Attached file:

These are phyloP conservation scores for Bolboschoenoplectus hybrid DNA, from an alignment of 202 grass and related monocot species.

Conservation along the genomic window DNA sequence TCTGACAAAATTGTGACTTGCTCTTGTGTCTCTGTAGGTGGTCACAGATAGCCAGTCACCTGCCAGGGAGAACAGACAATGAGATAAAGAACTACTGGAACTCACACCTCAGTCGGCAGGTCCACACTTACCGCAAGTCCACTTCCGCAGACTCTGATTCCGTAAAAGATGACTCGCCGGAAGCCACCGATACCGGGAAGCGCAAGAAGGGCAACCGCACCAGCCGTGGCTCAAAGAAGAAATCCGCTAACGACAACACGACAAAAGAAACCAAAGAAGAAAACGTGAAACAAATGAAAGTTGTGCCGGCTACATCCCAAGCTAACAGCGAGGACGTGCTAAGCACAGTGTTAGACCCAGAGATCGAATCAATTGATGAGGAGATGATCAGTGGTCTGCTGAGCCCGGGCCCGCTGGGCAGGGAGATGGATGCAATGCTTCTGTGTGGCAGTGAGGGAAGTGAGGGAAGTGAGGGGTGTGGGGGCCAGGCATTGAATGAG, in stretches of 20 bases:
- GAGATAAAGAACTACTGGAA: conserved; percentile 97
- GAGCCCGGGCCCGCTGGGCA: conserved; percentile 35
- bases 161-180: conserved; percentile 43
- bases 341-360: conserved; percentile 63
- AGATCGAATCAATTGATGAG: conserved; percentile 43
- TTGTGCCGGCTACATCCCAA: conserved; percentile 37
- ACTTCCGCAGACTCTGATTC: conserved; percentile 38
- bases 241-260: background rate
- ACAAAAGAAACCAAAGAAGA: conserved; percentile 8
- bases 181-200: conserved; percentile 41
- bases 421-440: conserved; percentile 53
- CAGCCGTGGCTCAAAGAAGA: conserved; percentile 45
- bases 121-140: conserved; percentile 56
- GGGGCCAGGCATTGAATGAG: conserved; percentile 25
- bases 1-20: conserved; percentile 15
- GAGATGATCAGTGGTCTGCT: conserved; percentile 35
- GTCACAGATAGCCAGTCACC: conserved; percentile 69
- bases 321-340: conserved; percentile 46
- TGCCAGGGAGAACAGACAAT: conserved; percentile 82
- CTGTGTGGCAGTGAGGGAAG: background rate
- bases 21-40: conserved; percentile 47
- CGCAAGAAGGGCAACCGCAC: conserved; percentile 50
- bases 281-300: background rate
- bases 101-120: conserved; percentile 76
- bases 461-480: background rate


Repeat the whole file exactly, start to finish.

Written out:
These are phyloP conservation scores for Bolboschoenoplectus hybrid DNA, from an alignment of 202 grass and related monocot species.

Conservation along the genomic window DNA sequence TCTGACAAAATTGTGACTTGCTCTTGTGTCTCTGTAGGTGGTCACAGATAGCCAGTCACCTGCCAGGGAGAACAGACAATGAGATAAAGAACTACTGGAACTCACACCTCAGTCGGCAGGTCCACACTTACCGCAAGTCCACTTCCGCAGACTCTGATTCCGTAAAAGATGACTCGCCGGAAGCCACCGATACCGGGAAGCGCAAGAAGGGCAACCGCACCAGCCGTGGCTCAAAGAAGAAATCCGCTAACGACAACACGACAAAAGAAACCAAAGAAGAAAACGTGAAACAAATGAAAGTTGTGCCGGCTACATCCCAAGCTAACAGCGAGGACGTGCTAAGCACAGTGTTAGACCCAGAGATCGAATCAATTGATGAGGAGATGATCAGTGGTCTGCTGAGCCCGGGCCCGCTGGGCAGGGAGATGGATGCAATGCTTCTGTGTGGCAGTGAGGGAAGTGAGGGAAGTGAGGGGTGTGGGGGCCAGGCATTGAATGAG, in stretches of 20 bases:
- GAGATAAAGAACTACTGGAA: conserved; percentile 97
- GAGCCCGGGCCCGCTGGGCA: conserved; percentile 35
- bases 161-180: conserved; percentile 43
- bases 341-360: conserved; percentile 63
- AGATCGAATCAATTGATGAG: conserved; percentile 43
- TTGTGCCGGCTACATCCCAA: conserved; percentile 37
- ACTTCCGCAGACTCTGATTC: conserved; percentile 38
- bases 241-260: background rate
- ACAAAAGAAACCAAAGAAGA: conserved; percentile 8
- bases 181-200: conserved; percentile 41
- bases 421-440: conserved; percentile 53
- CAGCCGTGGCTCAAAGAAGA: conserved; percentile 45
- bases 121-140: conserved; percentile 56
- GGGGCCAGGCATTGAATGAG: conserved; percentile 25
- bases 1-20: conserved; percentile 15
- GAGATGATCAGTGGTCTGCT: conserved; percentile 35
- GTCACAGATAGCCAGTCACC: conserved; percentile 69
- bases 321-340: conserved; percentile 46
- TGCCAGGGAGAACAGACAAT: conserved; percentile 82
- CTGTGTGGCAGTGAGGGAAG: background rate
- bases 21-40: conserved; percentile 47
- CGCAAGAAGGGCAACCGCAC: conserved; percentile 50
- bases 281-300: background rate
- bases 101-120: conserved; percentile 76
- bases 461-480: background rate